The Humanitas Programme of Visiting Professorships at the Universities of Oxford and Cambridge was envisioned by the late Lord Weidenfeld as a platform for promoting interdisciplinary dialogue, innovation and research in the arts, humanities and social sciences. An indefatigable visionary he saw the Programme as a way to keep academic discourse relevant and open to the public but above all he saw its value in bringing people together to talk, to listen and to hear.
The Programme was established in 2010 and over the next eight years brought to both Universities some of the most influential and distinguished academics and practitioners who have generously shared their ideas and expertise on a broad range of subjects.
With the support of a wide range of donors, including private individuals, family foundations, and corporations, Humanitas Programme hosted 92 Visiting Professors and more than 300 events in such fields as Statecraft and Diplomacy, Historiography, Media, Sustainability Studies, Contemporary Art, Classical Music and Women’s Rights to name just a few.
Inviting the audience to engage with the complex ideas, to challenge commonly held perceptions and to celebrate society’s diversity and commonality, Visiting Professors included Jared Diamond, Tom Stoppard, Shirin Neshat, Simon Schama, Martti Ahtisaari, Vanessa Redgrave, Xu Bing, Eric Schmidt, William Kentridge and Renee Fleming amongst many others.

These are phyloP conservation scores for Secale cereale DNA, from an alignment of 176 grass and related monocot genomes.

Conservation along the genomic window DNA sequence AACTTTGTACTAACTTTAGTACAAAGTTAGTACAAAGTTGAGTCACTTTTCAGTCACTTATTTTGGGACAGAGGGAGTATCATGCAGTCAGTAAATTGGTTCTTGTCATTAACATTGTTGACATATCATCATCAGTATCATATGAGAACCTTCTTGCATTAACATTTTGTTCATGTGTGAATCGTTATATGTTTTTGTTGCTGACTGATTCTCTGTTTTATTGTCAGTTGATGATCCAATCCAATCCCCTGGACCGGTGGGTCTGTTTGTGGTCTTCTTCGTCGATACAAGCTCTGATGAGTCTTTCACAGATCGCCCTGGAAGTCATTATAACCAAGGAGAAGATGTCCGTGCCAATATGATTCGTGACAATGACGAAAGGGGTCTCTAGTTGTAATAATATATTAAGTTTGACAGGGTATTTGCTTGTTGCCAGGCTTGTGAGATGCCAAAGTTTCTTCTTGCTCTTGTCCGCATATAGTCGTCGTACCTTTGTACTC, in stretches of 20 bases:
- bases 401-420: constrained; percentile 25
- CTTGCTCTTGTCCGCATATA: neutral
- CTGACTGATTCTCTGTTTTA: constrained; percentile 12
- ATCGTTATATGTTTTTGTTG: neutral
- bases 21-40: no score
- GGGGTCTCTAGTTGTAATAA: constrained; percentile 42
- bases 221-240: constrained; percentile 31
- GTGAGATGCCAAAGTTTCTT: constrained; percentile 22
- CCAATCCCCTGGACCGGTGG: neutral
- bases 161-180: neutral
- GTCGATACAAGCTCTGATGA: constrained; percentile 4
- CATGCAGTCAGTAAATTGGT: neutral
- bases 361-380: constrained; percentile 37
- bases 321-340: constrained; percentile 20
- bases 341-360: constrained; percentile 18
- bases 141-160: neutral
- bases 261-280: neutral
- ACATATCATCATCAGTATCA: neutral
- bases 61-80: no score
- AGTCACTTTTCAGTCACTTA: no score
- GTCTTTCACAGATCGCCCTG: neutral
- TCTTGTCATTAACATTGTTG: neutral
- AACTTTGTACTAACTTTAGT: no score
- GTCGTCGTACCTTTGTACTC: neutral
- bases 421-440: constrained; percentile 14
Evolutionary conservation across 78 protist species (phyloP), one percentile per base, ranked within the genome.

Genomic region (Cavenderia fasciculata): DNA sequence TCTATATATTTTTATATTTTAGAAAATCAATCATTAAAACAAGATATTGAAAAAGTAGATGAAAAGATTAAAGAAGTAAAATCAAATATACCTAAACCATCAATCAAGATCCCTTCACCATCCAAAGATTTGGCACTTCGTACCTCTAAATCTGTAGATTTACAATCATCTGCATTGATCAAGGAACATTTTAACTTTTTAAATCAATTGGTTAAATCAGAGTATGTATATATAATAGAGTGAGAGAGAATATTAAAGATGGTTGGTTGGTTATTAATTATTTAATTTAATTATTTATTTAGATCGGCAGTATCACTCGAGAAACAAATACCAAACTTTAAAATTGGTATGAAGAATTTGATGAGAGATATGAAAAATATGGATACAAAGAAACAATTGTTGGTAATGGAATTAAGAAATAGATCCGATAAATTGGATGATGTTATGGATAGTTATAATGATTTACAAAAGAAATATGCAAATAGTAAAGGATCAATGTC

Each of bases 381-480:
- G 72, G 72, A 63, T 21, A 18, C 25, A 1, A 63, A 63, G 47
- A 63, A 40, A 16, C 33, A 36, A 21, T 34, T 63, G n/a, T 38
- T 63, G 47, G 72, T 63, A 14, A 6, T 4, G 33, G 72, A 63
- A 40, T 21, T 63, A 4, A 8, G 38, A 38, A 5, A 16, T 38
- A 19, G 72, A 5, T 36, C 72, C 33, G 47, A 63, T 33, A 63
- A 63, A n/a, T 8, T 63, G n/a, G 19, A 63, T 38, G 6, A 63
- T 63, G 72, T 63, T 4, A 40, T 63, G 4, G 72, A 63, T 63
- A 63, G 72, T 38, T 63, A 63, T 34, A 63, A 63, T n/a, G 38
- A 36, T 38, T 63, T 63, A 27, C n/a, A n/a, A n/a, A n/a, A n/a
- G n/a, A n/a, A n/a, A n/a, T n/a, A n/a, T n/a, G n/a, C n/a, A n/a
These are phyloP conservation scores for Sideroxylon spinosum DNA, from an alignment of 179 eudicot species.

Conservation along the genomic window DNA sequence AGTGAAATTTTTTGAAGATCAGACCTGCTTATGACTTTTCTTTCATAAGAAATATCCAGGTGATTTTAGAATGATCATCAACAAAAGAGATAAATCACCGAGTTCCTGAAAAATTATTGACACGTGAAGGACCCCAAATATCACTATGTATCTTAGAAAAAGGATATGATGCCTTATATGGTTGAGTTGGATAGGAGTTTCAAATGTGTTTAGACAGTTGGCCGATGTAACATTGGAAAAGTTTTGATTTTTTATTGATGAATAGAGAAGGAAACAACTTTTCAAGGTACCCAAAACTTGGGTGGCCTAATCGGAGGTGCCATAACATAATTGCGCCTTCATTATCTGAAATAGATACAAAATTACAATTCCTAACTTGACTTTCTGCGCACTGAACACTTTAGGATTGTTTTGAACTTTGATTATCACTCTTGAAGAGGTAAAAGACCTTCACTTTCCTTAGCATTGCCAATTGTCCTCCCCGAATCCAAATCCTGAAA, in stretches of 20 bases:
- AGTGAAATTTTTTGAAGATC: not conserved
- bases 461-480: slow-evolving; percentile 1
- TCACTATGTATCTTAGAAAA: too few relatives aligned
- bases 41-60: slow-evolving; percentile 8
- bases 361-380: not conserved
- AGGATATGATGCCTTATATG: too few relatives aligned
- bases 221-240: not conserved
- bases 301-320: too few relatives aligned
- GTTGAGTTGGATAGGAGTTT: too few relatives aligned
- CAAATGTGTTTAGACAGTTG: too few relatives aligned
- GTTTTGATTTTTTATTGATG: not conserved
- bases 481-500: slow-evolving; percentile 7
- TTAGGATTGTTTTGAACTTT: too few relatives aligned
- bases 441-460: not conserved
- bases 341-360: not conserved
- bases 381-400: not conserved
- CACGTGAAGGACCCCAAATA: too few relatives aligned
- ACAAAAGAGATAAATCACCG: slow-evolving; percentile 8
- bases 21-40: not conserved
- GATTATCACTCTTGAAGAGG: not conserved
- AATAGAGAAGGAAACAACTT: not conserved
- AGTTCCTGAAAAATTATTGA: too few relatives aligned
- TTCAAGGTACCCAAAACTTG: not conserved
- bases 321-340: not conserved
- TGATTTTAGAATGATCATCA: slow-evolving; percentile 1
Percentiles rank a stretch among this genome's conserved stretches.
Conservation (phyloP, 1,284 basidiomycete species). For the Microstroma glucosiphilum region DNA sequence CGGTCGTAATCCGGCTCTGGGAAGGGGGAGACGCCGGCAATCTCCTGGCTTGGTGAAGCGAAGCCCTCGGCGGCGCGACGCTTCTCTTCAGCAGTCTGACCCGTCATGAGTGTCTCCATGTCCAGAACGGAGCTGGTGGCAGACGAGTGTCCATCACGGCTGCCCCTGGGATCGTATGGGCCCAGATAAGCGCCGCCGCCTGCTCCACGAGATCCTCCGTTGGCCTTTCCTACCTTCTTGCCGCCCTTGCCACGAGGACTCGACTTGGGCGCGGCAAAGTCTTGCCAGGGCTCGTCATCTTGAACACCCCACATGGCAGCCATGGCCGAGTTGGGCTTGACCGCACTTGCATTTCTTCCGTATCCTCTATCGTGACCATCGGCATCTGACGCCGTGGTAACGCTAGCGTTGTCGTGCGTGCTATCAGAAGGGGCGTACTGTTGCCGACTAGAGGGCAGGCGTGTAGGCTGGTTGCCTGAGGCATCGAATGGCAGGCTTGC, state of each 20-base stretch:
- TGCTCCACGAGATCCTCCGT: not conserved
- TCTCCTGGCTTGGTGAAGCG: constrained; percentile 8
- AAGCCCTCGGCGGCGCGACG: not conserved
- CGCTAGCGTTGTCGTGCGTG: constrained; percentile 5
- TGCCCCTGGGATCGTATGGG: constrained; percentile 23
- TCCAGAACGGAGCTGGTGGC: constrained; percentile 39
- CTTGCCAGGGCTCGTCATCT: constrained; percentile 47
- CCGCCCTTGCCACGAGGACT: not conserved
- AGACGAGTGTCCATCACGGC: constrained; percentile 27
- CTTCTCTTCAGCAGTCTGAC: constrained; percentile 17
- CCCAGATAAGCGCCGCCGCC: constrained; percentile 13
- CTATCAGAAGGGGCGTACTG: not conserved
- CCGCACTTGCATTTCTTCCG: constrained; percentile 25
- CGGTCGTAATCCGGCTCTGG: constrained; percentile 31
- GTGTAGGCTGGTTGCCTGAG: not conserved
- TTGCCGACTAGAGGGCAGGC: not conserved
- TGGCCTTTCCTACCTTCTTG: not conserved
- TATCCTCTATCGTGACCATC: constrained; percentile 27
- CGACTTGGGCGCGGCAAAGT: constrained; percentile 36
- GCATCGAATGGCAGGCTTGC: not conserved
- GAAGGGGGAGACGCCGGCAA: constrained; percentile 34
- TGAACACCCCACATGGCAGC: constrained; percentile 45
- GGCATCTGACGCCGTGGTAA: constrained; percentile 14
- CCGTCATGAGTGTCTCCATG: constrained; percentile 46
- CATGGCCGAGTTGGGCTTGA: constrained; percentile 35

It is hard to overestimate the impact that live events, face to face meetings and open conversations have on the audience and over the last eight years we have received numerous thanks for making the talks so accessible and open to all. However, no less important is the Programme’s on-line legacy of filmed lectures and ‘in conversation’ events. With many videos enjoying dozens of thousands views and some well above 100,000. The Humanitas Programme has reached well above half a million people worldwide. Robert Levin’s illustrated lecture on improvising Mozart has already been seen by more than 170,000 people, Shirin Neshat’s lecture by more than 100,000 people and Mitsuko Uchida’s masterclass by 138,000.
One of the unique advantages of the Programme has always been its firm academic grounding thanks to a group of leading academics from Oxford and Cambridge who have been closely involved in the conception and organisation of each individual series. The commitment, dedication and hard work of many people at both Universities has gone into making it a recognised success.
Ideas, relationships, academic works and works of art that might have been inspired by the Humanitas events will add to the rich and lasting legacy of the late George Weidenfeld.
We would like to thank our donors and partners for their assistance in bringing the Humanitas series of events to a wide audience.